You may see allusions in literature to infarction, cerebrovascular spasm or occlusion, acute and prolonged hypotensive episodes and cardiac arrhythmias, or dizziness, weakness, or orthostatic hypotension. These have been identified only in parenteral phentolamine. Even here, it was rare. You’d check anyway, but we do see recommendations in literature to be sure about patients’ cardiac history before you give them OraVerse. We note that no deaths have ever been reported, even with parenteral administration.

What to do about adverse events, if they happen? Guidance overall is just to respond in customary fashion to whatever it is. There is no antidote to OraVerse.

OraVerse at recommended doses does not affect fertility in animal models. Data about drug-associated risk for major birth defects or miscarriage in humans do not exist. Pregnant women have been excluded from phentolamine trials thus far. In animal studies, there were skeletal immaturities and decreased growth in offspring at doses at least 24-times the recommended dose, and lower implantation rate with phentolamine at 60-times the recommended dose. No malformations or embryofetal deaths have been observed in the offspring of pregnant mice, rats, or rabbits, even at respective organogenesis doses of 24, 60, and 20 times the recommended doses.

OraVerse has not to our knowledge been studied for carcinogenesis.

Safety and efficacy have still not been established in patients younger than 3 years or weighing less than 15 kg (33 lbs), and use of the drug is therefore not recommended for this group. For patients 3 years and above, the recommendations are to dose according to body weight.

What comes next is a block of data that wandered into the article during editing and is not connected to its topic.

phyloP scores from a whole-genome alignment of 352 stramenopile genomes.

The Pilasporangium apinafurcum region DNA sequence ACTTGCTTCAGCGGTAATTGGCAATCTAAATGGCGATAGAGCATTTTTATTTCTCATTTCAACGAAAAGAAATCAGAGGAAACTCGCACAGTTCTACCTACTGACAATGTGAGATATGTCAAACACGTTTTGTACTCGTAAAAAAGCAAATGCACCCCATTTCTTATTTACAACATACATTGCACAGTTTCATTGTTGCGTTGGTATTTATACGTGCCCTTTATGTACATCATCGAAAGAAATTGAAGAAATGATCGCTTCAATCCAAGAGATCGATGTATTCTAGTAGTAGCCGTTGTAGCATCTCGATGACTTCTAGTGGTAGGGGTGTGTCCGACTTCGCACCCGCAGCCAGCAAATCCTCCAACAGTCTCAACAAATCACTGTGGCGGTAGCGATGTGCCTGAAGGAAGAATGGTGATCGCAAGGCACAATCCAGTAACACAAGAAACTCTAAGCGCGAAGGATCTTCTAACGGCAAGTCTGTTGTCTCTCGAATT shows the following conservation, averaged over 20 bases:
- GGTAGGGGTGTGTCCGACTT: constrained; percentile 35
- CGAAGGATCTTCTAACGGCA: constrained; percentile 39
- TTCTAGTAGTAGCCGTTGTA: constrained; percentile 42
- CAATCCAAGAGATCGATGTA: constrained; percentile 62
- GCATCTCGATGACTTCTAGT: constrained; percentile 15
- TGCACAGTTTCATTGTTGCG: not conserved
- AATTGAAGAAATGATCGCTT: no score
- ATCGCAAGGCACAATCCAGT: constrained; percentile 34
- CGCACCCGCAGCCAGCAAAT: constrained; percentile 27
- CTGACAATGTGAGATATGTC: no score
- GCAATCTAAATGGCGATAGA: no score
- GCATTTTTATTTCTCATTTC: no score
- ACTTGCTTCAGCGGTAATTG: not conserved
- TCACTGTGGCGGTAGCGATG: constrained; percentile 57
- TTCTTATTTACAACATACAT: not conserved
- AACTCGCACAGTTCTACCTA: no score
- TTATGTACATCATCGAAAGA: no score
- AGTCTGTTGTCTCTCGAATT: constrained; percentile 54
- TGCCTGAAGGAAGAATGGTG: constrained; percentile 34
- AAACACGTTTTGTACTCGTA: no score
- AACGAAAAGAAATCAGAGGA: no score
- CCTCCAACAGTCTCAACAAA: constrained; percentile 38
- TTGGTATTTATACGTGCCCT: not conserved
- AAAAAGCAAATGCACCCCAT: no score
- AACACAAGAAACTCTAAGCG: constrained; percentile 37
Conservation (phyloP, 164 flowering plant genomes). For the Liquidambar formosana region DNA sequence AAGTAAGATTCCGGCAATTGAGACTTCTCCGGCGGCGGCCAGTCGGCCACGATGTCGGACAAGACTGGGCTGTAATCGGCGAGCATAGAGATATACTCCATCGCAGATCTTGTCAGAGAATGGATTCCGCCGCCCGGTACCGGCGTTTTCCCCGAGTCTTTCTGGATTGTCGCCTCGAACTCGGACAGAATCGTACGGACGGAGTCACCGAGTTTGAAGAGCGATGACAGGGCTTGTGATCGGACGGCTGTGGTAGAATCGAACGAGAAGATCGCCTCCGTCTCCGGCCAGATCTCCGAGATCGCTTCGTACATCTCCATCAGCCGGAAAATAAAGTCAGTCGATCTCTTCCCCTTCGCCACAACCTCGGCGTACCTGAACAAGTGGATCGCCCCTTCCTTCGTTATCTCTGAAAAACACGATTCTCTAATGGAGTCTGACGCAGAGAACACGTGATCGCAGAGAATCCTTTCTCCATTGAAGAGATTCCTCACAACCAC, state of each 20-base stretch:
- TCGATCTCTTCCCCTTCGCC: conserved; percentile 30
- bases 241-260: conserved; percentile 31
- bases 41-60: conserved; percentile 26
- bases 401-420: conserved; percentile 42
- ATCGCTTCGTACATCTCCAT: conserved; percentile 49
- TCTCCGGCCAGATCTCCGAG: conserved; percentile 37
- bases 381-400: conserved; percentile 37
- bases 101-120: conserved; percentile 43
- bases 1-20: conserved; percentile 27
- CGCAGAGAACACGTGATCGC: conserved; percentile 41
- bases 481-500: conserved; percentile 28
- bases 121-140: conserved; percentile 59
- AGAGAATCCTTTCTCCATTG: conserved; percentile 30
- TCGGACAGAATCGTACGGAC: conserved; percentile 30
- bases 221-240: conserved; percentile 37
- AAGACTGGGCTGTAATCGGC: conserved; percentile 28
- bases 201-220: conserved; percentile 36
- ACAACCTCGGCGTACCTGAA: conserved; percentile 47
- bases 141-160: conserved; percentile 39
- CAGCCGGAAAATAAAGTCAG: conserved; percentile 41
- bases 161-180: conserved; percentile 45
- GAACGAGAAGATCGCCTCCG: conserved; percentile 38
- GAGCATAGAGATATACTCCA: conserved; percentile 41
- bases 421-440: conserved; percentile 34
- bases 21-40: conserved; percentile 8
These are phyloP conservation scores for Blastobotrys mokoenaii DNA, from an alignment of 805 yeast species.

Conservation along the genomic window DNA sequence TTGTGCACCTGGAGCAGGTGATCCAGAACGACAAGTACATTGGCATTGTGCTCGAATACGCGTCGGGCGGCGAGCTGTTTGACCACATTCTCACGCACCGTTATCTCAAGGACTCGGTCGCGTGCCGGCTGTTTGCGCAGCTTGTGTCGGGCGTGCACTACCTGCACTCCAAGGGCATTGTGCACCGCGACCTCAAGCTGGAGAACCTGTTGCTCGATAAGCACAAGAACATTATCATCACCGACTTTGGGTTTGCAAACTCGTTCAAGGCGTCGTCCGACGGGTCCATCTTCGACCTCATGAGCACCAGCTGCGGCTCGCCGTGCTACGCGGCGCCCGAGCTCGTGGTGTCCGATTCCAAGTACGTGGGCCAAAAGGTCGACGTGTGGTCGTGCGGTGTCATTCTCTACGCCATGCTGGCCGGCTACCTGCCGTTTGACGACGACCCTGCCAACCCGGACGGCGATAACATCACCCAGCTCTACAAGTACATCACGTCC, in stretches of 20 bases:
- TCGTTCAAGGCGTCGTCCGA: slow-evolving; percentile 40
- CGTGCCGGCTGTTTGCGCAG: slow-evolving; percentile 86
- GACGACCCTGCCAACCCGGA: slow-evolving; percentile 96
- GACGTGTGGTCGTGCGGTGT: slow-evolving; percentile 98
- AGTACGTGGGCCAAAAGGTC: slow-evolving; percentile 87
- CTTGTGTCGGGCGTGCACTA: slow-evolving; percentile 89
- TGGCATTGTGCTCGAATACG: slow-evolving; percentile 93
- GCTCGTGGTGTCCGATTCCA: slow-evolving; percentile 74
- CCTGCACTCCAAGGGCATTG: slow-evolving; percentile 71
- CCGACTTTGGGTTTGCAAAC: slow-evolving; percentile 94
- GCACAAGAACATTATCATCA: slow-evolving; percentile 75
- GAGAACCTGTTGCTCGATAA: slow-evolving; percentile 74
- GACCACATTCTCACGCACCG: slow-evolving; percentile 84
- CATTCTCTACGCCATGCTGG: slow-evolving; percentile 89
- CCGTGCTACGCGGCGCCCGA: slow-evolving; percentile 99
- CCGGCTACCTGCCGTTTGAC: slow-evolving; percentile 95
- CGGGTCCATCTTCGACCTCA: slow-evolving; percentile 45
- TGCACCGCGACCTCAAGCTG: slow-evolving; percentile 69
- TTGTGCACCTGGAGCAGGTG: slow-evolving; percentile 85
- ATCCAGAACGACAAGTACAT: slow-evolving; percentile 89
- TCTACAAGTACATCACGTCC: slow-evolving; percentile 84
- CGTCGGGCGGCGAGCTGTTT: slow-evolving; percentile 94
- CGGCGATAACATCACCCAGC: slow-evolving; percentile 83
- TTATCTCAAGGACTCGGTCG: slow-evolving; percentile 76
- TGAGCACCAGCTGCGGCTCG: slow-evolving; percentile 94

Trials have not so far identified safety or response differences in elderly patients. Advice is just to keep older people’s frailties in mind (as you would anyway).

OraVerse remains a popular product, and it deserves to be. You’ll know from your own experience that patients won’t start aching when you reverse their anesthetic out. This is borne out in trials, though this was for routine restorative and periodontal maintenance procedures, not surgery, or anything, where you’d want more analgesia, not less. OraVerse isn’t for those situations.

But for routine use it works very well. It’s rugged and reliable, and causes no problems to speak of. Here’s a test case, about just how rugged and reliable that is. We note a paper reporting on portable dental care in a rural school system in the United States – which must be the wildest place on earth to be a dentist. In 923 dental visits in this study, where local anesthetic was administered, there was a complication rate, of 5.3%. These were moderate complications only. They were chiefly – remember, these were schoolkids – ‘self-inflicted soft tissue injury’. Phentolamine mesylate, the study found, was determined to improve safety outcomes in these kids. Teachers noticed that the treated children were better able to reorient back to classwork, and were not disruptive to their classmates. OraVerse made life better even in portable school dentistry.

OraVerse is here to stay. It’s effective and safe, and all new new data say so. We’ve got it in stock for you, of course. OraVerse comes in boxes of 10 and 50 cartridges. The 50-cartridge box contains 5 trays with 10 cartridges each. Each cartridge contains 0.4 mg of phentolamine mesylate in 1.7 mL of solution.